with . These approximations can then be used to derive the SPH version of the general-relativistic hydrodynamic equations. Explicit formulae are reported in [212]. The time evolution of the final system of ODEs is performed in [212] using a second-order Runge–Kutta time integrator with adaptive timestep. As in non-Riemann solver based finite-volume schemes, in SPH simulations involving the presence of shock waves, artificial viscosity terms must be introduced as a viscous pressure term [232].Recently, Siegler and Riffert [381] have developed a Lagrangian conservation form of the general-relativistic hydrodynamic equations for perfect fluids (with artificial viscosity) in arbitrary background spacetimes. Within that formulation these authors [381] have built a general-relativistic SPH code using the standard SPH formalism as known from Newtonian fluid dynamics (in contrast to previous approaches, e.g., [232, 189, 212]). The conservative character of their scheme has allowed the modelling of ultrarelativistic flows including shocks with Lorentz factors as large as 1000.

The basic principle underlying spectral methods consists of transforming the partial differential equations into a system of ordinary differential equations by means of expanding the solution in a series on a complete basis. The mathematical theory of these schemes is presented in [156, 71] (see also [159] for a recent Living Review article on spectral methods for numerical relativity). Spectral methods are particularly well suited to the solution of elliptic and parabolic equations. Good results can also be obtained for hyperbolic equations as long as no discontinuities appear in the solution. When a discontinuity is present, some amount of artificial viscosity must be added to avoid spurious oscillations. In the specific case of relativistic problems, where coupled systems of elliptic equations (i.e., the Einstein constraint equations) and hyperbolic equations (i.e., hydrodynamics) must be solved, an interesting strategy is to use spectral methods to solve the elliptic equations and HRSC schemes for the hyperbolic ones. Using such combined methods, first results were obtained in one-dimensional supernova collapse simulations, both in the framework of a tensor-scalar theory of gravitation [292, 294] and in general relativity [293]. Multidimensional approaches for core collapse and studies of neutron star dynamics are available in [97, 99].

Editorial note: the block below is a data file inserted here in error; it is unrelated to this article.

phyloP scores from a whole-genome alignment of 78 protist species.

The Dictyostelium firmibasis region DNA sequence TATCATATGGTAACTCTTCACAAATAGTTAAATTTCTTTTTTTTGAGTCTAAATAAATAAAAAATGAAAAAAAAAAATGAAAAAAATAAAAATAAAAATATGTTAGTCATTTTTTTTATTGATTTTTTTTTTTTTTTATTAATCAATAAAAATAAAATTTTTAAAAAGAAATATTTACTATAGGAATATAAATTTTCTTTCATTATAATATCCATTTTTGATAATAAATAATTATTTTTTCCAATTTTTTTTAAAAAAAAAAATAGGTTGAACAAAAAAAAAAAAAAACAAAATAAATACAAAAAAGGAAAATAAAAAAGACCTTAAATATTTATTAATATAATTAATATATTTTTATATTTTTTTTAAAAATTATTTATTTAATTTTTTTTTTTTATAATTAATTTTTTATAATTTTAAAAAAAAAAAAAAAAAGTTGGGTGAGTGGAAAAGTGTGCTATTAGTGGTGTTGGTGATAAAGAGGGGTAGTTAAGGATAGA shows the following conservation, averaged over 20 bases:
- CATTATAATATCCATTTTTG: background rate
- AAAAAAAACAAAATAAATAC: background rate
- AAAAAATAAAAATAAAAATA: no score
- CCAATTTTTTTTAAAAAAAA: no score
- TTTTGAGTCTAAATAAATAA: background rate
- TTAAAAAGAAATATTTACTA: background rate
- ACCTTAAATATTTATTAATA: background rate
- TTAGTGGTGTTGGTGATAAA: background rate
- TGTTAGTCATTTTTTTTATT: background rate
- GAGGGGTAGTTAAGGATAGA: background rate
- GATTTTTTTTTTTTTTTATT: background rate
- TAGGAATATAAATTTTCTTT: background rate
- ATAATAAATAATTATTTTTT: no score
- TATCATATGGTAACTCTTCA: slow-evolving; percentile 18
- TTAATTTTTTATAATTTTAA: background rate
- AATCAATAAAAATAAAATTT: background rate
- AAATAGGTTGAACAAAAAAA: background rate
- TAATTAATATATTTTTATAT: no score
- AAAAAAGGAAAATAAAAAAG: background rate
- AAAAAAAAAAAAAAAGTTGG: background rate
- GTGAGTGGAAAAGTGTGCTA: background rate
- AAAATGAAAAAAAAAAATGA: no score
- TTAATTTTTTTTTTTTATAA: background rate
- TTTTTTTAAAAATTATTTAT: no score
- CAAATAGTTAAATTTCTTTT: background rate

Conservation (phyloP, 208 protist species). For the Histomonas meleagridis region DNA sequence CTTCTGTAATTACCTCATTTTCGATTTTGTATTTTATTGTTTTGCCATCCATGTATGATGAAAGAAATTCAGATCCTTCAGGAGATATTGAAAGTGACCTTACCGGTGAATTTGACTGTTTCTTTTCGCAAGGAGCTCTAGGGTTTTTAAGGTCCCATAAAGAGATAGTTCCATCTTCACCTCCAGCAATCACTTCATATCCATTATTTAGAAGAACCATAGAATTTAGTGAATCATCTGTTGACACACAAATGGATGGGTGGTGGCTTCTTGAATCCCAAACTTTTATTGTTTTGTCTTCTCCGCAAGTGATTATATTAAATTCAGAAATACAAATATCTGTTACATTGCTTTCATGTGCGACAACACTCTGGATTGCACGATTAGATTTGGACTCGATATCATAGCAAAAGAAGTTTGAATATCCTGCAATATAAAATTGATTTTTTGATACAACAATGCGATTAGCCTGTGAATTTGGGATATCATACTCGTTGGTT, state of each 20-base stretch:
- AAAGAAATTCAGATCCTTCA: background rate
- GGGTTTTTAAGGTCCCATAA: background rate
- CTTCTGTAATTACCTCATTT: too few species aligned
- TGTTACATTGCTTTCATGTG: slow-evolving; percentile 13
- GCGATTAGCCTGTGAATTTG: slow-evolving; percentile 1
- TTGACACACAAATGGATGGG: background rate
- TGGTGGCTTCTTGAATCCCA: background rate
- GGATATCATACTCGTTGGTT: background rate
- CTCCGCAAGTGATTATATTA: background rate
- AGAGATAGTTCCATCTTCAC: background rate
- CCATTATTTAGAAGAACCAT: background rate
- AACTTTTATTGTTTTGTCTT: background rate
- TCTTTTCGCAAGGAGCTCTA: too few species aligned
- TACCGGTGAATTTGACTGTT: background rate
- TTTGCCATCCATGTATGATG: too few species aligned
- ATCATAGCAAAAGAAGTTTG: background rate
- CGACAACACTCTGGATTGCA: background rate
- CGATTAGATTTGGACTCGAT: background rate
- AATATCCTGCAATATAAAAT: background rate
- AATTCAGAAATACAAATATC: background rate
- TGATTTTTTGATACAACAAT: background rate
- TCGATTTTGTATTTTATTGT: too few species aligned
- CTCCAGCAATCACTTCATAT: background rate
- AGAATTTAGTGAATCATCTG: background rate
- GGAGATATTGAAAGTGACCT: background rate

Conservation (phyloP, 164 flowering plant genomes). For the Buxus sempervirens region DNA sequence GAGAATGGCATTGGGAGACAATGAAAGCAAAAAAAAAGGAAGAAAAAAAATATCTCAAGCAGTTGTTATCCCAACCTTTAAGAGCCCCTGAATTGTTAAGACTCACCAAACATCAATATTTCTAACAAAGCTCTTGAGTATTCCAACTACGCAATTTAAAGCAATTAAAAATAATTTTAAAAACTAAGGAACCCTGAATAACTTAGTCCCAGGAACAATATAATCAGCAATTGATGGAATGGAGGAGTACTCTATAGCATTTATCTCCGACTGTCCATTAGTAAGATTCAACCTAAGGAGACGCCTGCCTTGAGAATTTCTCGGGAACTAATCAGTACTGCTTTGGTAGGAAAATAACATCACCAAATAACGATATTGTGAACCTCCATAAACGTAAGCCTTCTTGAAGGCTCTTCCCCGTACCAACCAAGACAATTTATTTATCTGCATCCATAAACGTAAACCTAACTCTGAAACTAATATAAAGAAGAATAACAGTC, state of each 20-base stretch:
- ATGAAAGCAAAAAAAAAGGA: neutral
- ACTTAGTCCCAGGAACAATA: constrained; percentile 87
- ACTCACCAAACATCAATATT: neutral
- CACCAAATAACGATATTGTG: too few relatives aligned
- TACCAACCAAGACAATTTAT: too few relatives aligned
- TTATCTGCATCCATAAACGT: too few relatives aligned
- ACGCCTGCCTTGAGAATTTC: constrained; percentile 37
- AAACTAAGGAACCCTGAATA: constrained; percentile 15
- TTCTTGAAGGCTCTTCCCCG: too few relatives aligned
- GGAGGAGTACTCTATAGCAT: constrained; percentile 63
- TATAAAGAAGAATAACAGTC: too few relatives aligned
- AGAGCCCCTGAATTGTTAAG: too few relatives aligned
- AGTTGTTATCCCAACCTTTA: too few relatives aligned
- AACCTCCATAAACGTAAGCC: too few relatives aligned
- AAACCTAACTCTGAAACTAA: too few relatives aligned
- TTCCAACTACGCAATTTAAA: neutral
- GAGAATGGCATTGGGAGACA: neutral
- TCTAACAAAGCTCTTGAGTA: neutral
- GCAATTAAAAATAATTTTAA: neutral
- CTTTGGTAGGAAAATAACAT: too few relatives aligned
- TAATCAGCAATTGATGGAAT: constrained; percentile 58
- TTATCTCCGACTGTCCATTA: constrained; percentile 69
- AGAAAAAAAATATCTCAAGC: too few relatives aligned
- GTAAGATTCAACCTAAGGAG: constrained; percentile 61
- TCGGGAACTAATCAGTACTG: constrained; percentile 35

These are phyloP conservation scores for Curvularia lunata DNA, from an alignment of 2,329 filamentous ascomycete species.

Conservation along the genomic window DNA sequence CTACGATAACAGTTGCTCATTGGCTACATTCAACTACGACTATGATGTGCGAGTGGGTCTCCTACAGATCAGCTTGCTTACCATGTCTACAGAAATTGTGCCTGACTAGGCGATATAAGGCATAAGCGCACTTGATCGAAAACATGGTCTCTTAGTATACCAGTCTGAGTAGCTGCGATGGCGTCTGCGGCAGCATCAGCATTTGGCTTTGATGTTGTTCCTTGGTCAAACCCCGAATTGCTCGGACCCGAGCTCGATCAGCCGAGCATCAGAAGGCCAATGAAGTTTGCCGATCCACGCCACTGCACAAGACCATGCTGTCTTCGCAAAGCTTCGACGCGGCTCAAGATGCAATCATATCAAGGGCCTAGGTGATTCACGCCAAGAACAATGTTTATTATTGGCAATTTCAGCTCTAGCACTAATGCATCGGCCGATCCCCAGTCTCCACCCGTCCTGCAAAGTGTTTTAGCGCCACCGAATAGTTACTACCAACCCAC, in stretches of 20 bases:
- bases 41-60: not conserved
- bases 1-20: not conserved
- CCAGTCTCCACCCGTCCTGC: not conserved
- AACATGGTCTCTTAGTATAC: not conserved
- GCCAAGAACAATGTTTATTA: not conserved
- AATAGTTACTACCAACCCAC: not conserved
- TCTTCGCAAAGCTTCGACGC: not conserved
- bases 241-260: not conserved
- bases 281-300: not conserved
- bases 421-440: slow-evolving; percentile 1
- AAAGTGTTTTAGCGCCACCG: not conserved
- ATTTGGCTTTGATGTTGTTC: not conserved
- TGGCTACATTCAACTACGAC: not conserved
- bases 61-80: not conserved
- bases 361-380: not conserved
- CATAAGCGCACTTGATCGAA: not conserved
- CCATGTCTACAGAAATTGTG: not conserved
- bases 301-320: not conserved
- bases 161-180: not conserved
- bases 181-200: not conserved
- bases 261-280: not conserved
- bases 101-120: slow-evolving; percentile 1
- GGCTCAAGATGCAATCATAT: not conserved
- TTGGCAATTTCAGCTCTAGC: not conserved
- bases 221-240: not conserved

Following [55] we illustrate the main ideas of spectral methods considering the quasi-linear one-dimensional scalar equation:

with and a constant parameter. In the linear case (), and assuming the function to be periodic, spectral methods expand the function in a Fourier series:From the numerical point of view, the series is truncated for a suitable value of . Hence, Equation (92), with , can be rewritten as

Finding a solution of the original equation is then equivalent to solving an “infinite” system of ordinary differential equations, where the initial values of the coefficients and are given by the Fourier expansion of .

In the nonlinear case, , spectral methods proceed in a more convoluted way: first, the derivative of is computed in the Fourier space. Then, a step back to the configuration space is taken through an inverse Fourier transform. Finally, after multiplying by in the configuration space, the scheme returns again to the Fourier space.

The particular set of trigonometric functions used for the expansion in Equation (93) is chosen because it automatically fulfills the boundary conditions, and because a fast transform algorithm is available (the latter is no longer an issue for today’s computers). If the initial or boundary conditions are not periodic, Fourier expansion is no longer useful because of the presence of a Gibbs phenomenon at the boundaries of the interval. Legendre or Chebyshev polynomials are, in this case, the most common base of functions used in the expansions (see [156, 71] for a discussion on the different expansions).